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Britain’s theatres fear the dark

Britain’s theatres fear the dark
Britain’s theatres fear the dark

Britain’s theatres are negotiating with energy suppliers, investing in hot water bottles and dusting off generators as they live in dread of blackouts and utility bills they cannot pay.

Their problems echo those across society as the Ukraine war and its impact on energy supplies have exacerbated a cost-of-living crisis in Britain, where inflation rates are among the highest in the developed world.

People want escapist fun more than ever, and musicals and Christmas shows are drawing record audiences, but attendance figures for the year overall lag pre-pandemic levels and pantomime jokes about utility bills generate nervous laughter.

Steve Mannix, executive director at the Mercury Theatre in Colchester, to the northeast of London, says half in earnest that he has told the cast of “Beauty and the Beast” to stick to the script for fear of running over time: the emergency back-up generators waiting in the wings have only three hours of capacity.

“In 37 years in this industry, this is the hardest,” Mannix said.

Even after a 14 million pound ($17 million) refit to install triple glazing, low energy lights and solar panels that has put the theatre in the country’s top 25% of environmentally-friendly public buildings, Mannix says its cash reserves will run out in six months’ time unless the government provides more help.

The Mercury Theatre’s annual energy bill is set to reach 120,000 pounds ($147,432), up from 40,000 pounds last year.

It cannot pass on the extra cost, in part because many tickets were sold months in advance, and in part because theatre-goers have limited cash to spare.

“We know this is a difficult time for theatres and we remain firmly on their side,” a government spokesperson said by email, without specifying whether energy and tax relief for the arts would be extended.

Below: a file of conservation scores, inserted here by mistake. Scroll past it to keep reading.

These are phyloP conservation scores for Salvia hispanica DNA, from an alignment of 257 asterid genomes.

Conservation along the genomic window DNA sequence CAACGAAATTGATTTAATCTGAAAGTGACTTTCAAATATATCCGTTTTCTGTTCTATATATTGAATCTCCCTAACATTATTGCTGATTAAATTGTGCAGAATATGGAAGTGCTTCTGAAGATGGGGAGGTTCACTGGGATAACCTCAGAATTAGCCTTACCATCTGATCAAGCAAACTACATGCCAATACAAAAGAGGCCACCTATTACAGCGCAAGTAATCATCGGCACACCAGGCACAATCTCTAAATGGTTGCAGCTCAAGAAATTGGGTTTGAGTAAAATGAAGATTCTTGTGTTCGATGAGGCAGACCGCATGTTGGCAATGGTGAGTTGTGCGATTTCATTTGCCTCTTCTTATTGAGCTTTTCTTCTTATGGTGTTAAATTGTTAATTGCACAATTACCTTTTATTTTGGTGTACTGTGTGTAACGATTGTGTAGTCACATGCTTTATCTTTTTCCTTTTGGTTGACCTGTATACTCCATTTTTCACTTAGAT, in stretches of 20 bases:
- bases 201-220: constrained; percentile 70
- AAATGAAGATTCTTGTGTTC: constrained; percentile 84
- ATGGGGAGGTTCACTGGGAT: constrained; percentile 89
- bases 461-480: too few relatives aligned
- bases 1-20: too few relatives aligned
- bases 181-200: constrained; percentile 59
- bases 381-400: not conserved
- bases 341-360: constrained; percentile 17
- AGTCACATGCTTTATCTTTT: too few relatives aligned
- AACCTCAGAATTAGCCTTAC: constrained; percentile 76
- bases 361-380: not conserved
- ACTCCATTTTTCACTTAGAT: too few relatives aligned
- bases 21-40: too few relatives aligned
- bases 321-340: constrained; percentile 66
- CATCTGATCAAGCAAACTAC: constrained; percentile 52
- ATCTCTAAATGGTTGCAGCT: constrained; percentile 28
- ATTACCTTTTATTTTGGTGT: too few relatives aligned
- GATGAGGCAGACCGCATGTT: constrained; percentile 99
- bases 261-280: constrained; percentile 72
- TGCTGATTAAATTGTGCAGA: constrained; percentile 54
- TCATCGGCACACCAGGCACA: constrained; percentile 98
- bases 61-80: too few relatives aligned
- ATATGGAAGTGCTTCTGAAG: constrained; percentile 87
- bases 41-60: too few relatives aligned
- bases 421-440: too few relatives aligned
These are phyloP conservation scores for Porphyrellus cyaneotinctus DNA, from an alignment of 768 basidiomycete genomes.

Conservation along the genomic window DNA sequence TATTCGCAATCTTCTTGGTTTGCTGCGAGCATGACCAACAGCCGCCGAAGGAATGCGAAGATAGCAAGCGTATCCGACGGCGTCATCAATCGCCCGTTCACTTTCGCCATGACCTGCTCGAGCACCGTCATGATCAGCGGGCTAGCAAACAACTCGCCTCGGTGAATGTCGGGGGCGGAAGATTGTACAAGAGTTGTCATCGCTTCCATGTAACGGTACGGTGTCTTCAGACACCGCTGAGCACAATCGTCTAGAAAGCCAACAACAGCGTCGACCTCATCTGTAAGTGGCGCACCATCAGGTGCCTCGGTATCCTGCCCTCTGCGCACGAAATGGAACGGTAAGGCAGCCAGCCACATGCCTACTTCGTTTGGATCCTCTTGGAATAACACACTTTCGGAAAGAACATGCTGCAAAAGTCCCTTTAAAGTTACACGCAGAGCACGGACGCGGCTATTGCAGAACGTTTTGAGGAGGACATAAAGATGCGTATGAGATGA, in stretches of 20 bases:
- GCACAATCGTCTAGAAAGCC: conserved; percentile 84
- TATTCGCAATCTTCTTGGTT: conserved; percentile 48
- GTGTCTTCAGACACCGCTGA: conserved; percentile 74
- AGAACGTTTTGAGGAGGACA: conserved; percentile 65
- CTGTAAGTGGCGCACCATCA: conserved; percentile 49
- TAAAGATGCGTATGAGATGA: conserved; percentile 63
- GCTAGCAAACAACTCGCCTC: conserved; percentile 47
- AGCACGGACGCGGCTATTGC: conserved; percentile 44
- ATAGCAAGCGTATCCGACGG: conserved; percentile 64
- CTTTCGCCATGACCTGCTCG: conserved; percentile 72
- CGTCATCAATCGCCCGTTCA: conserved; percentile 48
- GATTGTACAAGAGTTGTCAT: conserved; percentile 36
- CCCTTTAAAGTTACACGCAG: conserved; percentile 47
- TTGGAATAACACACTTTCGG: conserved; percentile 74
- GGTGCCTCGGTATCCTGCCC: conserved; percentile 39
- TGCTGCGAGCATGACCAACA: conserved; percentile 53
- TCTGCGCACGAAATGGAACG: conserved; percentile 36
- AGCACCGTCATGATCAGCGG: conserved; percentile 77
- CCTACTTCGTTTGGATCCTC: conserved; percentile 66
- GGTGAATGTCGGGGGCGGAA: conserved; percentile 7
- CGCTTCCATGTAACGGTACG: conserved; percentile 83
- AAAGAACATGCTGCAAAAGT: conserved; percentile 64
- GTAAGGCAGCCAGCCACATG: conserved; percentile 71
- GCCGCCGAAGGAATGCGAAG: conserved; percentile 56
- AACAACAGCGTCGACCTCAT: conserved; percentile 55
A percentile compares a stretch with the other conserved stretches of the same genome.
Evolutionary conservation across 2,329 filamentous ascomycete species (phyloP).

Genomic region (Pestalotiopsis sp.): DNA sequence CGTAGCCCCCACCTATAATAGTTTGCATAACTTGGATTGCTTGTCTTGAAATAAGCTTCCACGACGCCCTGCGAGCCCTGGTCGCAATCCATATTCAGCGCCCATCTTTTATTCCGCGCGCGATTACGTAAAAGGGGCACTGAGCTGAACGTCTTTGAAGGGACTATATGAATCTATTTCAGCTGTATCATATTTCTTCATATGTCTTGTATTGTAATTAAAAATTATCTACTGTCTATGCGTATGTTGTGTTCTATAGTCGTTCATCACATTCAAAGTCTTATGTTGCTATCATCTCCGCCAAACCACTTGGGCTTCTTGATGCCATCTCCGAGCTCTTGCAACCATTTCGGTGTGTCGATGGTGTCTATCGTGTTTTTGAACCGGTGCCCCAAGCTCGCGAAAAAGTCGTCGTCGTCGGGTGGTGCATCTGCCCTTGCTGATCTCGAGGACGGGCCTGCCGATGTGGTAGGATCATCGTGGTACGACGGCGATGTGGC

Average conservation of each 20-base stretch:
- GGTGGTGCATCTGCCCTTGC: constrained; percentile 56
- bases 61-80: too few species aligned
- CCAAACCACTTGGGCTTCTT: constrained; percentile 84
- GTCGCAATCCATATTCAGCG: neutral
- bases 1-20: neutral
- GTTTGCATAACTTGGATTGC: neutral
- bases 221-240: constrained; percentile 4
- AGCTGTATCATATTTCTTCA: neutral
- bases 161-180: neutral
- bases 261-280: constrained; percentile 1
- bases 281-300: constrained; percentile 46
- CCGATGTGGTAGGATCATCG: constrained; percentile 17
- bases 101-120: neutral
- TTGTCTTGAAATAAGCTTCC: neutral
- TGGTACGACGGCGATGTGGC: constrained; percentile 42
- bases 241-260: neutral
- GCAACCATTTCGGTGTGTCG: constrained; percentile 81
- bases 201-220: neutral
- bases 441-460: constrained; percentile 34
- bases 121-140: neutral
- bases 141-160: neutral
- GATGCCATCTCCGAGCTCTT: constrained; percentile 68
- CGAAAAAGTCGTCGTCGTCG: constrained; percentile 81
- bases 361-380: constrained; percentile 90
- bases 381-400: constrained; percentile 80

The relief is currently expected to decrease at the start of April.


Figures vary as some London theatres benefit from tourists lured by sterling’s weakness while classical music and more experimental theatre suffer the biggest audience declines.

But overall, tickets sales for some of the country’s top theatres were down 38% in the three months to August from the pre-COVID average, according to data providers The Audience Agency. A brief improvement earlier this year vanished as the cost-of-living crisis took hold.

Nine out of 10 theatres are worried for their future, with eight out of 10 saying they need deep cost cuts to survive, research commissioned by Ecclesiastical Insurance and shared with Reuters showed.

Theatres rely on insurance in case of cancellation, for instance because of blackouts, though premiums have also risen.

Ecclesiastical commissioned research by OnePoll, which interviewed representatives of 100 theatres and found nearly half were renegotiating suppliers’ contracts, reducing opening hours and reducing staff hours.

Even the big private theatre groups are worried.

Trafalgar Theatres, which operates 13 venues across Britain, including in London, said in emailed comments it had so far seen a 200% increase in energy costs.

“Theatre operators are having to look at all costs and all revenue streams to remain viable,” it said.

In the small independent venues, where budgets have always been stretched to breaking point, the battle to survive continues.

“Energy strategy – we bought some hot water bottles. That’s about it. We’re just struggling on,” said Neil McPherson, artistic director at the Finborough Theatre based in a west London pub.

($1 = 0.8139 pounds)

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